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So I had known him in various activities and programs, so he said,
“Great, we'll do it,” and that's how we got to do it. I couldn't believe it
when I left I was like pinching myself.
Later on, when we were doing the rehearsals for the workshops for
“Take Care,” and the exhibition of Earl Dotter's photographs, I called
Harry. I said, “Harry, this you'd love.”
This was the next year?
Maybe I'm mixing up the years. This was after that. Anyway,
the second time he came, because I remember that on the spot, when
he saw the Earl Dotter things, he said, “I want to buy fifty sets, to give
them as gifts.”
I said, “Harry, I'll give it to you at a special price.”
He said, “I don't want any special prices.” He flashed out a roll of bills.
He says, “I'll buy them.”
Fifty sets of all the photographs in the entire exhibition?
No, no. We produced, for that exhibition, a portfolio printed by
Rappaport, a 14-by-17, twenty photographs really very beautifully
printed. It was done with a cover. On the back cover was an essay by-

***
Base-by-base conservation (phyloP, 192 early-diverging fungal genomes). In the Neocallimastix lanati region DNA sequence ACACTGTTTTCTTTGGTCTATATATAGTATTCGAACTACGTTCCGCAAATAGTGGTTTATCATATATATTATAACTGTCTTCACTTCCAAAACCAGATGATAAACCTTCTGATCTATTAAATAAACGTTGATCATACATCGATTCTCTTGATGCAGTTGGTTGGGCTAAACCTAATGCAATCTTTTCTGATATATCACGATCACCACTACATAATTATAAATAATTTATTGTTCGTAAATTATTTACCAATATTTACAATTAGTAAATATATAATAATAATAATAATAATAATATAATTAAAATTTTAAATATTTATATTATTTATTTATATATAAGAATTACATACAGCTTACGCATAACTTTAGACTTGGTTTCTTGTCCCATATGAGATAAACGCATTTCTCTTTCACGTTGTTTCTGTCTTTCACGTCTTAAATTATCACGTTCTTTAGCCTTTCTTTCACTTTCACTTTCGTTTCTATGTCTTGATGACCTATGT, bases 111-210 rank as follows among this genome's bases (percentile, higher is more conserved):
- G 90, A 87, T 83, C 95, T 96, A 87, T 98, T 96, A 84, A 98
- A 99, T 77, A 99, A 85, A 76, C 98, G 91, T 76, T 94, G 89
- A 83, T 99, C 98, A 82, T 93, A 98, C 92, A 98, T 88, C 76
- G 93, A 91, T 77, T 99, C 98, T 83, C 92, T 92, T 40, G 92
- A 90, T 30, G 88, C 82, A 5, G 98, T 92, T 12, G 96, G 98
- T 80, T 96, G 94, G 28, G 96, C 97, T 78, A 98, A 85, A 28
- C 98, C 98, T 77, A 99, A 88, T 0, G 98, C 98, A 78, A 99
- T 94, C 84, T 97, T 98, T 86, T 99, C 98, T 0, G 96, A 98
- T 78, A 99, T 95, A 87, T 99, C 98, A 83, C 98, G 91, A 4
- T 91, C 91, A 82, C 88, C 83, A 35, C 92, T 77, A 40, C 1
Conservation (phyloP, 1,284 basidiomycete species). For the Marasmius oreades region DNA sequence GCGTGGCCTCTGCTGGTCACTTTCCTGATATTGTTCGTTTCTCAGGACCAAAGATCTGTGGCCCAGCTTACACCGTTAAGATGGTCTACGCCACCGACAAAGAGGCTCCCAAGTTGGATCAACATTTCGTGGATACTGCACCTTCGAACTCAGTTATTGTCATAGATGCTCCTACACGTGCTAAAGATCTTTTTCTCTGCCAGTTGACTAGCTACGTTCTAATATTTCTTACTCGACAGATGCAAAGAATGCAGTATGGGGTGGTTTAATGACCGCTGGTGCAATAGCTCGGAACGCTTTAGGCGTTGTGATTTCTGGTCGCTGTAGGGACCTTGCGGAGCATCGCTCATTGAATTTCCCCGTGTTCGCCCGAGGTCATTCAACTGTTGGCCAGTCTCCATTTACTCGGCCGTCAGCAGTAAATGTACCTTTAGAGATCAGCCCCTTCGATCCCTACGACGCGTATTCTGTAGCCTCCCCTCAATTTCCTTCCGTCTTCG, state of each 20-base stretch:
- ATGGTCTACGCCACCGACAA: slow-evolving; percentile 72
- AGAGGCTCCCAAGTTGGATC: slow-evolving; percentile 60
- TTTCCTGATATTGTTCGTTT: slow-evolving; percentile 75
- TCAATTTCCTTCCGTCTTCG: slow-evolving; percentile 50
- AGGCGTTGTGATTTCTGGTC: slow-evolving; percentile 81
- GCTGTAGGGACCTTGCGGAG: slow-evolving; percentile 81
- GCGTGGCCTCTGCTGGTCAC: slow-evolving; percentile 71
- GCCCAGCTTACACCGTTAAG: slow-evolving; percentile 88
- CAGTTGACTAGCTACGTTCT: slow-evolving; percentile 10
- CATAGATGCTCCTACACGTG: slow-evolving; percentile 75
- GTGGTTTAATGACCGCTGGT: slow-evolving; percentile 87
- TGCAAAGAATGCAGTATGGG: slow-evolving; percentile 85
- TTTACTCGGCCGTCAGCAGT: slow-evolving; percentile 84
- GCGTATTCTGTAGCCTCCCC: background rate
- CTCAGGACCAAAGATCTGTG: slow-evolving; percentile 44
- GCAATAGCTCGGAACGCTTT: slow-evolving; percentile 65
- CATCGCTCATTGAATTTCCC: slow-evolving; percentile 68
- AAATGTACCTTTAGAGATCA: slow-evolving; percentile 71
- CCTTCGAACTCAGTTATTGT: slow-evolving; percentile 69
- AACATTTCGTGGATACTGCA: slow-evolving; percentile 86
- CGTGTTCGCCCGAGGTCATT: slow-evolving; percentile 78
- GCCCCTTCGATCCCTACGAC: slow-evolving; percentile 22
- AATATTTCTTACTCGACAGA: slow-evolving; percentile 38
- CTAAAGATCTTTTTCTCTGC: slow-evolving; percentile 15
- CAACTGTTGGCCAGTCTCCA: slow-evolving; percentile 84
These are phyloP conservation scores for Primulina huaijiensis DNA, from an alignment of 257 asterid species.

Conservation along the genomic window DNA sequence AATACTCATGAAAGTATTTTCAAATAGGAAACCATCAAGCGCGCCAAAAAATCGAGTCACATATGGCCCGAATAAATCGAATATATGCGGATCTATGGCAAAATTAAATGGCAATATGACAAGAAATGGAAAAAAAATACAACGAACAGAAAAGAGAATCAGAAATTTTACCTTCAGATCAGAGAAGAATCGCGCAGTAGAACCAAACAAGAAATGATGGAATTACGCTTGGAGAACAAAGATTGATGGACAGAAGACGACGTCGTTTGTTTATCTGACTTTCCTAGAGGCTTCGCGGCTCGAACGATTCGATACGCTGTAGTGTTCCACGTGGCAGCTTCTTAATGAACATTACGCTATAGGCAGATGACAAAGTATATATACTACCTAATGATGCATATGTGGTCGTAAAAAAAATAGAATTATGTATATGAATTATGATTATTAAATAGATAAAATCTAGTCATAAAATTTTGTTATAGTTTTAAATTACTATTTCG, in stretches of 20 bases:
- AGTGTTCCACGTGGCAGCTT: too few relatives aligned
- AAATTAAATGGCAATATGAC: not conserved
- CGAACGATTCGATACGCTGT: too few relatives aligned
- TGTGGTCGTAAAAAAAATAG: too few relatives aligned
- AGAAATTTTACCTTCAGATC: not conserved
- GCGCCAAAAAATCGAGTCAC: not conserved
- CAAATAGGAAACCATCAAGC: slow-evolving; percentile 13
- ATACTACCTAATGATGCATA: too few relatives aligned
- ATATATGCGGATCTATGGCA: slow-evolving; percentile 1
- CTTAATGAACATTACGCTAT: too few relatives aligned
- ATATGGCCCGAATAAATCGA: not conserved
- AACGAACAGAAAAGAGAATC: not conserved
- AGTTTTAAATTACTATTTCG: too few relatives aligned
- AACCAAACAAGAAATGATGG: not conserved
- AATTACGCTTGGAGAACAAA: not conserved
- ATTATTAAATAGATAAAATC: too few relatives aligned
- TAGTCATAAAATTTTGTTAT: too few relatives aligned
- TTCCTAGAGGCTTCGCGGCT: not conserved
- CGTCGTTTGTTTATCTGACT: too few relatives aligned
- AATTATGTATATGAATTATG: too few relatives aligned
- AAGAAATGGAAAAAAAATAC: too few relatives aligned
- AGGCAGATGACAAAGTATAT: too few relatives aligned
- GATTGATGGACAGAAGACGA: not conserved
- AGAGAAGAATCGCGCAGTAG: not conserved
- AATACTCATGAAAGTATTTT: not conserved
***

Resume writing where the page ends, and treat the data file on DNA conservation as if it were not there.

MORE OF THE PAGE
-I forget his name now, great photographer, Walter Rosenblum, and a
preface by Joe Duffy, who was the head of the NEH [National
Endowment for the Humanities]. NEH agreed to do that. For Earl it was
a magnificent tribute, to get that thing done. Later on, we did a
portfolio of postcards.
Well, anyway, I went back to Harry. The thing about the concert was
that eleven o'clock, it had to end. I went to the unions to get approval
so that they would bring in not a large crew--Bobby McDonald, stage
hands, through Harry Van Arsdale, and they agreed to cooperate on it.
We had to be out by eleven. After eleven, it was like double or triple
time for everybody.
Harry started, and I said, “How long is the show going to go?”
He said, “Don't worry, I'll be out. After all, I only do an hour, an hour
and twenty minutes.” There had to be an intermission and that kind of
thing. And what was exciting about the thing is that the audience was
so much into it, and Harry was so into it that Harry would interject as
he introduced the numbers. He would be marching in and out and he
would say, “This is a great, because I remember this union. I marched
with you people. You march with me and I march with you and it's a
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